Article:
Griffin B. Bell won confirmation as Attorney General from a divided Senate yesterday, only to find himself facing a sensitive new problem - a possible clash with FBI Director Clarence M. Kelley over Kelley's departure from the FBI.

The potential confrontation was precipitated by Kelley, who sent Bell a letter stating that he does not intend to retire as FBI director until Jan. 1, 1978. That ran directly counter to the widespread impression that Bell and President Carter want to put their own man at the head of the embattled FBI at a much earlier date.

The problem with Kelley surfaced as the Senate confirmed Bell by a vote of 75 to 21. The approval came only after a heated debate in which some senators blasted Bell's civil rights record, challenged his judicial ethics and raked over his appointment as an act of political cronyism by Carter.

With the confirmation of Bell and the swearing in yesterday of Joseph A. Califano Jr. as Secretary of Health, Education and Welfare, 10 of Carter's 11 Cabinet nominees have been approved. The last, F. Ray Marshall of Texas, is expected to be confirmed as Secretary of Labor by the Senate today.

Bell, a 58-year-old Atlanta lawyer and former federal appeals court judge, was the most controversial of the Cabinet choices - a fact underscored by the substantial number of votes against him yesterday.

His nomination was vigorously opposed by several civil rights groups, and their charges were echoed by the two Republican senators. Charles McC. Mathias Jr. (Md.) and Edward W. Brooke (Mass.), who led the assault on Bell in yesterday's debate.

They said they opposed Bell because he had been an adviser to former Georgia Gov. Ernest Vandiver during that state's "massive resistance" to school desegregation in the late 1950s; because his decisions as an appeals court judge from 1962 to 1976 had an allegedly anti-civil rights cast, and because he had upheld the attempt to bar Julian Bond, a black, from the Georgia legislature for anti-war statements.

They also criticized him for failing to disclose for six years that he had received free memberships in two Atlanta clubs that exclude blacks and other minorities, for failing to disqualify himself from a 1976 case involving a similar club, and for failing to excuse himself from ruling on a 1963 Georgia desegregation case, although he had advised state officials on the issues in that case before becoming a judge.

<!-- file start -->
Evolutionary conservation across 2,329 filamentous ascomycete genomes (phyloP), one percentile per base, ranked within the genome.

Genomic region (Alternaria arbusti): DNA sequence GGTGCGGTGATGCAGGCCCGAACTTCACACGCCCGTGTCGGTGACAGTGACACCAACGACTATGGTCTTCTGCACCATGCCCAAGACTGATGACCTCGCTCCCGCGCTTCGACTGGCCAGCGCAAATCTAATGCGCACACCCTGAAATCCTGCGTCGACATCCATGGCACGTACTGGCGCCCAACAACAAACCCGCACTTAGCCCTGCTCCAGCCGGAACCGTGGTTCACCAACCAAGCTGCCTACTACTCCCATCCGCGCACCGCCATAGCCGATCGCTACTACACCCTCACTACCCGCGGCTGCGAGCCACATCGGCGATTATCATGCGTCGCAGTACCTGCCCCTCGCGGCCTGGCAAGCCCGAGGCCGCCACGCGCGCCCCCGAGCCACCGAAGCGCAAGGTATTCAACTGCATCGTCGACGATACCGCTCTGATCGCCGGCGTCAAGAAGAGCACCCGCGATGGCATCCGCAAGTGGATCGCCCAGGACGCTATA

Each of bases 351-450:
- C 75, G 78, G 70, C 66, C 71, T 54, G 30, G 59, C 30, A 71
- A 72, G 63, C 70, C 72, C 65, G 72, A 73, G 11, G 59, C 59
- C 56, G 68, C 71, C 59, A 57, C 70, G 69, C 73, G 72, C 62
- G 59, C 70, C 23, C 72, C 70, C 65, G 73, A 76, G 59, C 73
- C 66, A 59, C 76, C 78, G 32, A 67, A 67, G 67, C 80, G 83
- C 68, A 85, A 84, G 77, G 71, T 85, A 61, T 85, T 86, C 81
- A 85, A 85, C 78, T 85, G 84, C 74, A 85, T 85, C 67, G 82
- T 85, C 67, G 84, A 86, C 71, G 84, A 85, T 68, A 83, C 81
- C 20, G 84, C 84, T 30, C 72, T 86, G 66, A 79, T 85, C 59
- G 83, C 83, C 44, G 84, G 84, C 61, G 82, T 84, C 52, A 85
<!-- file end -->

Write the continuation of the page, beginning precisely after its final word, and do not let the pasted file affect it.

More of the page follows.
While these charges were ebing rehashed on the Senate floor, Bell's position as the Carter administration's biggest magnet for controversy received a boost from another quarter - revelation of the letter from Kelley.

Authoritative sources said last night that Kelley, in setting next Jan. 1 as the time for his retirement, has acted on his own initiative without consulting Bell. Kelley's aim, the sources said, was to tell Bell of his intentions; and, some sources added, put the new Attorney General on notice that he will resist efforts to remove him from the FBI directorship before that time.

Testifying before the Senate Judiciary Committee two weeks ago, Bell said that Kelly would give way to a new director "before too long." Although he deliberately avoided specifying a timetable, Bell's remark was widely interpreted as meaning that the changeover would take place in the near future.

Now, Kelley's letter confronts Bell with some sensitive choices. If he allows Kelley to remain until the end of the year, his action is likely to be interpreted as a backing down in the face of a challenge from the FBI director.

In addition, there is widespread feeling in law enforcement circles that Kelley's now-stated intention to retire at the end of the year would put the crisis-ridden FBI in the position of being run by a lame-duck director without influence or authority.